Houck said he’s impressed how Sean grasped the office duties.
“I was pleased to find that Sean is not only a hard worker but is a fast learner. He has been able to pick up on tasks very quickly and that, in turn, really helps free up our full-time employees,” he said in an email.
Internships offer ‘so much more’
The work-study component began as a way to make the first Cristo Rey high school in Chicago, which opened in 1996, affordable for working class families. Students could work in offices and the earned money lowered tuition.
“It has evolved into so much more,” said Deacon Garrett. “By the time we came on board, the ‘so much more’ was as important as the economics.”
On the economics, the program costs a company about $30,000 to hire four students. The national Cristo Rey Network has agreements with state and federal authorities to allow the teenagers to work. The income is supposed to cover more than half of the school’s operating budget.
What was unexpected was the formative experience of students spending time in white-collar offices and learning from executives, said Deacon Garrett.
“Almost every one of our students has an important special relationship in the workplace. It’s not their parents, it’s someone who has a vested interest in their success,” he said.
There are now 28 Cristo Rey schools around the country and more in formation.
Andy Laureano, a graduate of the original Cristo Rey Jesuit High School in Chicago, had the opportunity through the work-study component to be employed at a law firm in the copy center, in the bond market, and at the National Museum of Mexican Art.
“That was probably the most fun,” he said.
Laureano knows students learn not only job-specific skills but also transferable life skills, such as how to dress or how to knot a tie.
“That happened to me,” he said.
Laureano received a full scholarship to the University of San Francisco.
Seeing students’ work impacts offices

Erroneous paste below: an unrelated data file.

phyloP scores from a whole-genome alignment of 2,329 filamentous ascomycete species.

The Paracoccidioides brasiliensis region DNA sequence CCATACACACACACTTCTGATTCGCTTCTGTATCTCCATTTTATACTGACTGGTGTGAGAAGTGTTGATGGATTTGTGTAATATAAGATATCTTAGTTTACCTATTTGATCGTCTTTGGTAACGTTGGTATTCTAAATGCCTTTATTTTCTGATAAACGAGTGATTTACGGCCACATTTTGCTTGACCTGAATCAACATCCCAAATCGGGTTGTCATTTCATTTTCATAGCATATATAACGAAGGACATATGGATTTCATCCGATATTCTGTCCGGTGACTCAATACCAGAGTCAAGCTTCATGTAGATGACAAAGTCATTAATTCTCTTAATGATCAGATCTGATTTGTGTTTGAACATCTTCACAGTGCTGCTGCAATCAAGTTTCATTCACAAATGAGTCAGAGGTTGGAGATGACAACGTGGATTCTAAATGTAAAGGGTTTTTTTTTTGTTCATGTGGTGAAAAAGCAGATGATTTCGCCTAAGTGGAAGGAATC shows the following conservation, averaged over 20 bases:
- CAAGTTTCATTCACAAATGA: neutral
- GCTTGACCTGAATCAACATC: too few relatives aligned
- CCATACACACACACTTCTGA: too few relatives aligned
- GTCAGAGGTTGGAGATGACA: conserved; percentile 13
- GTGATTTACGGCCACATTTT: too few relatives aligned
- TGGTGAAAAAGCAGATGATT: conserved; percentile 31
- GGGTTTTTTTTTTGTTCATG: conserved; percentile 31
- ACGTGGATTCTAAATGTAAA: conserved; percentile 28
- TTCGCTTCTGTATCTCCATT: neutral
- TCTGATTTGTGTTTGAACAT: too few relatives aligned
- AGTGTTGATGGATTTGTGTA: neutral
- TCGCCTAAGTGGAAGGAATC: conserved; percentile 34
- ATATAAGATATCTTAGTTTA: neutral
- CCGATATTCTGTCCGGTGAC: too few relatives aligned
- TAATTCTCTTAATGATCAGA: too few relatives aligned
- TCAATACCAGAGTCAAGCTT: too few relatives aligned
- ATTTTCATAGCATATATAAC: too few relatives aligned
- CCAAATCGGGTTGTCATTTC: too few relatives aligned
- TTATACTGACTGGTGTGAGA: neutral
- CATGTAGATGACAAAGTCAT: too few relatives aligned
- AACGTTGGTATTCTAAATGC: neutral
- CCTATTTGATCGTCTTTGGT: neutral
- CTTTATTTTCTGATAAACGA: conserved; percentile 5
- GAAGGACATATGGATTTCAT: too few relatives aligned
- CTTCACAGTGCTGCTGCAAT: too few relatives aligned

A cross-section of the business community in metro Atlanta stepped up to support the school, from Fortune 100 companies to smaller firms. Deacon Garrett hopes to line up 70 companies to host students for the program’s second year. A stronger economy has helped him make the pitch and he’s confident companies will enlist.
PS Energy is one of the country’s largest Hispanic-owned energy marketing companies.
Founder and CEO Livia Whisenhunt said Cristo Rey matches her interest in encouraging diversity, especially in educational initiatives. Half of the student body is Hispanic with the other half African-American.
She said she hopes to commit to sponsoring a student for a second year.
“It’s been a learning experience for both the student and my personnel also,” she said. Staffers remember they are dealing with a teenager and not a seasoned office worker, she said. But the learning curve is leveling off and she can see a student graduating to advanced tasks, she said.
In addition, Whisenhunt said she sees a bit of herself in having students around the office. She said she lied about her age to land her first job.
“I thought it was a good idea from the get-go. I thought it was a novel idea. I certainly hope to support the program,” she said.
In Midtown Atlanta, technology company iVision’s clients are greeted by the students. They are responsible for office management duties, in addition to delivering mail and placing meal orders for lunch meetings.
David Degitz said he and business partner Gabe Damiani bought into the mission of Cristo Rey right away. However, they had reservations about teenagers in a 120-employee office where most people have 16 years of experience. To deal with those concerns, human resources administrators compiled a daily task list for the students to tackle.
“It has definitely met expectations. We’re signing up for next year,” he said.
Degitz said many businesses support charities and worthy causes, but this is more of a true investment.
“It’s not just stroking a check. It’s a very personal relationship. As we work with them, people really appreciate how hard these girls are working,” he said.